- Curtler pleaded guilty to rigging Libor in U.S. in October
- Ex-trader `lacks honesty and integrity,' regulator says
Michael Curtler, a former senior trader at Deutsche Bank AG, was banned by U.K. regulators from working in the finance industry five months after pleading guilty to U.S. charges related to manipulating Libor.
The Financial Conduct Authority said Curtler’s involvement in the rigging of U.S. dollar submissions related to the London interbank offered rate disqualified him from working in the industry.
“Dishonesty must disqualify him from U.K. financial services,” Mark Steward, director of enforcement and market oversight at the FCA, said in a statement Wednesday. “Consequently, he must be prohibited.”
About a dozen banks have paid $9 billion in penalties in relation to interest-rate rigging over the last 3 1/2 years. More than 20 traders have been charged in the U.K. and the U.S. with conspiracies to rig Libor, a benchmark tied to trillions of dollars of derivatives and loans.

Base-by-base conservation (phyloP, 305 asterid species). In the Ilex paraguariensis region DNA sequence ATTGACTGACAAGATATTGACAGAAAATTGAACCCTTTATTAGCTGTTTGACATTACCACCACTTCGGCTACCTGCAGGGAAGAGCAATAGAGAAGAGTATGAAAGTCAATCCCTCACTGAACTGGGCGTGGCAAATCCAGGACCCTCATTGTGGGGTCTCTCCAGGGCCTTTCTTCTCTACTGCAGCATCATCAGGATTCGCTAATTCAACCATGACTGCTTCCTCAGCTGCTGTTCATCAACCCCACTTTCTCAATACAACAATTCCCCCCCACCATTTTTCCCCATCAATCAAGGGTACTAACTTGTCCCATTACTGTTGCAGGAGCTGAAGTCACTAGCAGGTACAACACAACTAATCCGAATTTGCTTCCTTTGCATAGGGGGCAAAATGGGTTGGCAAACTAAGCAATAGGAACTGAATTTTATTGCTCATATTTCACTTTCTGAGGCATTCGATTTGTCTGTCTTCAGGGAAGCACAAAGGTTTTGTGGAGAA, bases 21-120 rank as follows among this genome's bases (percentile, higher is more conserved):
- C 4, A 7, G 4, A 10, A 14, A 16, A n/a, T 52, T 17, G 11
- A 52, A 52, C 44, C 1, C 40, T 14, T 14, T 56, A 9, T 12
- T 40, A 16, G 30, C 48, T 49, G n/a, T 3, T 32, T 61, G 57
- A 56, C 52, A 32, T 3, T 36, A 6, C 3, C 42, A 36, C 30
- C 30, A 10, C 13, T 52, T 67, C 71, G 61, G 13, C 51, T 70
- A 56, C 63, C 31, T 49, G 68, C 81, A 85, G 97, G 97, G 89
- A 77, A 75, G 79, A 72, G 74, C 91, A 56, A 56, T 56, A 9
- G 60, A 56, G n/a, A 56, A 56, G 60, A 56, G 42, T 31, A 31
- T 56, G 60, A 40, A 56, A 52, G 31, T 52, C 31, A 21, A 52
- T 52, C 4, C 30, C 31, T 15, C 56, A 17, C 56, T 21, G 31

Curtler, 43, pleaded guilty in Manhattan federal court to a charge of conspiring to commit wire and bank fraud in connection with the Libor-rigging scheme. He faces a maximum prison term of 30 years.
The FCA said it found “that Mr. Curtler lacks honesty and integrity and that he is not a fit and proper person to perform functions in relation to any regulated activity."
Curtler worked at Deutsche Bank between 1993 and December 2012, according to the FCA. Since about 2000, Curtler traded financial instruments that were tied to the U.S. dollar variant of Libor. He manipulated the rate following requests from Deutsche co-workers "to benefit the trading positions of Deutsche and the individual traders," the regulator said in its decision.
Curtler was the 13th person charged in the U.S., and the first from Frankfurt-based Deutsche Bank. More than 30 individuals have been charged in Libor-related cases, and Tom Hayes was convicted last year. The former UBS Group AG and Citigroup Inc. trader, who prosecutors alleged was at the center of a conspiracy, was jailed in August. His sentence was reduced to 11 years from 14 years upon appeal in December.
Curtler is the third person to be barred by the FCA over Libor manipulation. Lee Stewart and Paul Robson, two former traders at Rabobank, were banned last year.